And, quite clearly, all of these projects don't want to know anything about the new borders within Europe. Giving us to understand that an end has been put to the old binary oppositions, the current forms of representation are unable to take a critical stance towards such obvious facts as the "Fortress Europe" or the "Schengen Curtain", or other similar manifestations. And despite everything the Berlin Wall is still standing. It is not standing in a physical but in a virtual sense, symbolically, despite all the efforts of the Western intellectual deconstructivists. And this wall is just as brutal, cynical and insipid as the old one was, the one that has been torn down. And the curators, critics, art historians and artists are helping to build this new wall, on this side of it and on the other. In the cemetery of the old, foul cultural oppositions they are now producing immanent and no less monstrous power relationships, chortling and dancing as they go.

So, what do the newest forms of power relationships look like that are forming in the hegemonic "West/East" cultural context?

First of all we would like to mention the frustration. Frustration is politically determined stress, produced by the art system and its agents in the course of negotiations of interest, careeristic longings and games of ambition. Frustration is this socio-political and psycho-somatic atmosphere in which the fancy-sterile or especially dirty spectacles of today's representations are performed. "Frustration" is the real name of the curators Viktor Misiano, Igor Zabel, Bojana Pejic and all the innumerable artists and critics at the service of the contemporary "West/East" model. Frustration permeates bodies and minds, images and situations, exhibition spaces and conference rooms. Not merely small fluctuations, ruptures and coincidences, but everything in the system that mechanically repeats itself, is durable, is linked with frustration and can be described in its terms. The system controls its agents by keeping them in a state of permanent frustration. The basis of the current ideology is not only cynicism but also frustration. Frustration is the result of the high speed of the system with its orientation around decent change, rearrangement. Frustration arises in the necessity for an increasing integration of people into a system that is, in reality, geared towards the renewal, regrouping and exchange of its members.

We have just mentioned integration. The hegemonic and Eurocentric system forces everyone integrated into it to show permanent loyalty. The standard forms of criticism within the system have an exclusively limiting character: They are either produced in a multiculturalist or an objectivising aesthetic form. Criticism is only permitted in the jargon of the standard discourse of the art ghetto, in conventional aesthetic forms. Direct or radically political criticism is inadmissible as it is immediately labelled as "old-fashioned", "utopian" and/or "fascist". The complete integration demanded of its agents by the art system contains a series of rules to which belong not only forms of economic and moral subjection, but also political and aesthetic subjection. The East-European artists (incidentally, like many artists from the West) feel the pressure of the system on a physical level. Their integration into the system is always problematic. It relies entirely on the next flight to the West, on whichever curator, on every mention in a Western magazine. And, of course, not everyone is integrated, but only the Ilja Kabakovs, Boris Groyses, IRWINs and the Nedko Solakovs, i.e., special representatives who conform to the strategies of multiculturalism and whose numbers are strictly regulated. And at the same time this system indirectly contributes to pan-European racism, xenophobia, detention camps, deportation flights and other crap of the kind!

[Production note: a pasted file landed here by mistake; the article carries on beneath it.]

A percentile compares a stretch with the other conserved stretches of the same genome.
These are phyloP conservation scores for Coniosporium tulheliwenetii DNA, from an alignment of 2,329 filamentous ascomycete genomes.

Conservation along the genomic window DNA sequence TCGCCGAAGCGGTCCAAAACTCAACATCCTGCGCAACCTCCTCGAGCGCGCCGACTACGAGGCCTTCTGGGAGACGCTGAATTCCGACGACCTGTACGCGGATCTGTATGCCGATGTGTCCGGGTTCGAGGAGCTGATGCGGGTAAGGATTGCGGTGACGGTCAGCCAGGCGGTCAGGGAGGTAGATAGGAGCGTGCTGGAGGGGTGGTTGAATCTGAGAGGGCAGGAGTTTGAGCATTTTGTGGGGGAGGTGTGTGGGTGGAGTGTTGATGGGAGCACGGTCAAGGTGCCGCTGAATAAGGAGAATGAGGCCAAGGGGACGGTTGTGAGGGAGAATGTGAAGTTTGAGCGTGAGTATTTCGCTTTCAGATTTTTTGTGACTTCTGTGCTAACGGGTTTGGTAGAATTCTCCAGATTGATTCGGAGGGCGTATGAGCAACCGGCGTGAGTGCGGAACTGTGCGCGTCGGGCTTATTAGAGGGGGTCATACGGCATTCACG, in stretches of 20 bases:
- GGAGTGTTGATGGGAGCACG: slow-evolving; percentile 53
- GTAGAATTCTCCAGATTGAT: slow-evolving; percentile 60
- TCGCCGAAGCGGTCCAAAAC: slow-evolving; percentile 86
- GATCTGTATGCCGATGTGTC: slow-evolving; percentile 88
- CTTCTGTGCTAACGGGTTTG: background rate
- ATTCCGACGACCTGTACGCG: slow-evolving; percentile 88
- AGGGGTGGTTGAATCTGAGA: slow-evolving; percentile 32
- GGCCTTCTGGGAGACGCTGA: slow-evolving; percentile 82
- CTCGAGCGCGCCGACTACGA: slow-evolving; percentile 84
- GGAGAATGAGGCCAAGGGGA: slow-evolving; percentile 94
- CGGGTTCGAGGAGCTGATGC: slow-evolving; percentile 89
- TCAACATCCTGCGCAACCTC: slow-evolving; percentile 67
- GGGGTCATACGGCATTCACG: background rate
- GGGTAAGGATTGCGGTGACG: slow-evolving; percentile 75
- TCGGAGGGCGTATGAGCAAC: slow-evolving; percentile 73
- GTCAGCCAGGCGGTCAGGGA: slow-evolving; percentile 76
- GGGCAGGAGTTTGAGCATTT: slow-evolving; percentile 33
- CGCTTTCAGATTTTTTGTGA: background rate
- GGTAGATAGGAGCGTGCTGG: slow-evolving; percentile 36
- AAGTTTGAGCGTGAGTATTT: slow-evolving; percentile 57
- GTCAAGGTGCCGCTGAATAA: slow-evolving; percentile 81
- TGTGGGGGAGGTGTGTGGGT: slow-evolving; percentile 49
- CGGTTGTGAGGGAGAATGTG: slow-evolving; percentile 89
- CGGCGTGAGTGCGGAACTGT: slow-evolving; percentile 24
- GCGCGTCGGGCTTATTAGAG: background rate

Another currently widespread form of power and indirect coercion is what could be called "making alternatives unthinkable". Today we are dealing with a situation in which artists are supposed to feel right down to their marrow that there is nothing except for the system, there is nothing except for the market, there is nothing except the "discourse industry". There are no alternatives, no room for manoeuvre, no room for artistic refusal, conflict or protest… Oh, it goes without saying that the system is not homogenous, it is mobile, and yet as soon as you do not act according to a prescribed set of rules you disappear from the pages of the magazines, from the Art Diary, from the artistic life. And artists are scared of anonymity, darkness, emptiness, death… Artists are slaves of the hegemonic culture, which is why they can't think of any alternatives.

But of course there are alternatives. We started our lecture by mentioning Foucault's work. And particularly Foucault wrote: "Where there is power there is resistance." And moreover: there are numerous types of resistance, and every one of these is a case in itself. Possible, necessary, improbable, spontaneous, wild, lonely, unforgiving forms of resistance, or those ready to compromise, interested or with a readiness to make sacrifices… forms of resistance that introduce various fractures into the system, calling false unities to splinter and regroup, individuals to severe and rearrange… Let us listen to Foucault again: "The most intense point of life, where all its energy is concentrated, is where it crashes with power, fights power and tries to use power's force and escape from its traps."

Unfortunately everything we have in art at the moment is not resistance but crap. Contemporary subversion? Crap. Intellectual arguments? Yes, as Homi Bhabha rightly put it: "Intellectual arguments don't dismantle institutions." This means that war is necessary. A gay war. Fighting for a new set of conditions in our culture. War is conflict, crash, crossing lines, choice, introducing chaos into configurations of power, new conflicts…

But we will need to speak about this war separately.



<< CFront - The Newspaper - pp. 10-11 >>